Sure, there’s nothing officially wrong with trying to write multithreaded code in C++ on Windows using COM. But it’s prone to disastrous bugs, the kind of bugs that only happen under very specific timing scenarios, because our brains are not, honestly, good enough to write this kind of code. Mediocre programmers are, frankly, defensive about this, and they don’t want to admit that they’re not able to write this super-complicated code, so they let the bullies on their team plow away with some godforsaken template architecture in C++ because otherwise they’d have to admit that they just don’t feel smart enough to use what would otherwise be a perfectly good programming technique FOR SPOCK. Duct tape programmers don’t give a shit what you think about them. They stick to simple basic and easy to use tools and use the extra brainpower that these tools leave them to write more useful features for their customers.

I don’t think this captures the perverseness and destructiveness of people who try to get fancy for no reason, nor do I think JWZ was a “duct tape programmer” -he was an engineer, and that’s why his products actually shipped.

I say this as an aficionado of a couple of fancy and specialized languages I use on a regular basis. I know that it is possible to increase programmer productivity through language choice, and often times, runtime performance really doesn’t suffer. Languages like OCaML, APL and Lisp have demonstrated that small teams can deliver complex high performance software that works reliably. Delphi and Labview are other examples of high productivity languages; the former for its amazing IDE, and the latter for representing state machines as flow charts and providing useful modules for hardware. The problem is that large teams probably can’t deliver complex high performance software that works reliably using these tools. One also must pay a high price up front in learning to deal with them at all, depending on where you come from (not so much with Labview). From a hiring manager or engineer’s perspective, the choice to develop in a weird high productivity language is fraught. What happens if the thing crashes at 4 in the morning? Do you have enough spare people someone can be raised on the telephone to fix it? What if it’s something up the dependency tree written by an eccentric who is usually mountaineering in the Alps? For mission critical production code, the human machine that keeps it running can’t be ignored. If your mentat gets hit by a bus or joins the circus as a unicycle juggler and the code breaks in production you’re in deep sheeyit. The idea that it won’t ever break because muh technology is retarded and the towers of jelly that are modern OS/language/framework stacks are almost without exception going to break when you update things.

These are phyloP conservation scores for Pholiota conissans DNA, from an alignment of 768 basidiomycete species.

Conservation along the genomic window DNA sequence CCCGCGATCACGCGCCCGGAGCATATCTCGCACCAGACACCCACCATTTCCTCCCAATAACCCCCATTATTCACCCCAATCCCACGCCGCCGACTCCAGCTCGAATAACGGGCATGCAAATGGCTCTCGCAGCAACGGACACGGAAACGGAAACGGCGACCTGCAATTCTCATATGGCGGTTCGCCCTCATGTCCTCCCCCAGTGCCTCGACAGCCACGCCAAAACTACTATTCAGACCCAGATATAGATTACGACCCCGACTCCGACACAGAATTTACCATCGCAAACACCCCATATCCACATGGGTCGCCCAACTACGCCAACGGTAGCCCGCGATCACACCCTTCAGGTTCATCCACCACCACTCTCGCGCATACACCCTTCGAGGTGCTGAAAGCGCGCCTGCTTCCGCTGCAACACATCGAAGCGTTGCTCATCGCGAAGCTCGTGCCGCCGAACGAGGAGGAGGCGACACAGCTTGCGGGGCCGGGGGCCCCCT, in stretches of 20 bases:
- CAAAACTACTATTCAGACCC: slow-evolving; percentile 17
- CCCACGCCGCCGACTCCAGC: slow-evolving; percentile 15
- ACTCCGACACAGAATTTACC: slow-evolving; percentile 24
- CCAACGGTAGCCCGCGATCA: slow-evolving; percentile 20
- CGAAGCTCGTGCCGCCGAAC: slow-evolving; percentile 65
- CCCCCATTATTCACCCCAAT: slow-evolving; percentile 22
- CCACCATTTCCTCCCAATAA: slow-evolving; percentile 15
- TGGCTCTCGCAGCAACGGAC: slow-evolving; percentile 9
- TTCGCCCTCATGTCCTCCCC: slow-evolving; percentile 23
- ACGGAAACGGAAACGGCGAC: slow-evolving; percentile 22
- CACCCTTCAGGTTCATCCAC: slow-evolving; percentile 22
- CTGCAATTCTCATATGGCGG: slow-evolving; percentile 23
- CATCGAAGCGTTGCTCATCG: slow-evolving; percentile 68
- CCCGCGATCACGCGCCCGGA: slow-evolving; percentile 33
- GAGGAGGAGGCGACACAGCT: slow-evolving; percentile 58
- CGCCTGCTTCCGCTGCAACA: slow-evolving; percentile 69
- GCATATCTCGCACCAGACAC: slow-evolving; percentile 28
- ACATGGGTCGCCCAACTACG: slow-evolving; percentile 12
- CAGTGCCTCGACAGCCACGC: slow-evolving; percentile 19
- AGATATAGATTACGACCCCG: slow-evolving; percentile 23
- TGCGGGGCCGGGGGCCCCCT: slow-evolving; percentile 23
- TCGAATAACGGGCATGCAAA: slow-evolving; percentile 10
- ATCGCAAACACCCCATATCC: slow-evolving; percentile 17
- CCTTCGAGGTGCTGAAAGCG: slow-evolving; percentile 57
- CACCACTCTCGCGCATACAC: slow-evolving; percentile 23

The “don’t get fancy” maxim applies in spades to something like data science. There are abundant reasons to just use Naive Bayes in production code for something like sentiment analysis. They’re easy to debug and they have a trivial semi-supervised mode using the EM algorithm if you’re short of data. For unsupervised clustering or decomposition it’s hard to beat geometric approaches like single-linkage/dbscan or PCA. For regression or classification models, linear regression is pretty good, or gradient boost/random forest/KNN. Most of the time, your real problem is shitty data, so using the most accurate  tool is completely useless.

Using the latest tool is even worse. 99 times out of 100, the latest woo in machine learning is not an actual improvement over existing techniques. 100% of the time it is touted as a great revolution because it beat some other technique … on a carefully curated data set. Such results are trumpeted by the researcher because …. WTF else do you expect them to do? They just spent a year or two developing a new technique; the professor is trying to get tenure or be a big kahuna, and the student is trying to get a job by being expert in the new technique. What are they going to tell you? That their new technique was kind of dumb and worthless?

I’ve fallen for this a number of times now; I will admit my sins. I fooled around a bit with t-SNE while I was at Ayasdi, and I could never get it to do anything sane. I just assumed I was a moron who couldn’t use this advanced piece of technology. No, actually, t-SNE is kind of bullshit; a glorified random number generator that once in a while randomly finds an interesting embedding. SAX looked cool because it embodied some ideas I had been fooling around with for almost a decade, but even the author admits it is horse shit. At this point when some new thing comes along, especially if people are talking about it in weeb-land forums, I pretty much ignore it, unless it is being touted to me by a person who has actually used it on a substantive problem with unambiguously excellent results. Matrix profiles looks like one of these; SAX dude dreamed it up, and like SAX, it appears to be an arbitrary collection of vaguely common sense things to do that’s pretty equivalent to any number of similar techniques dating back over the last 40 years.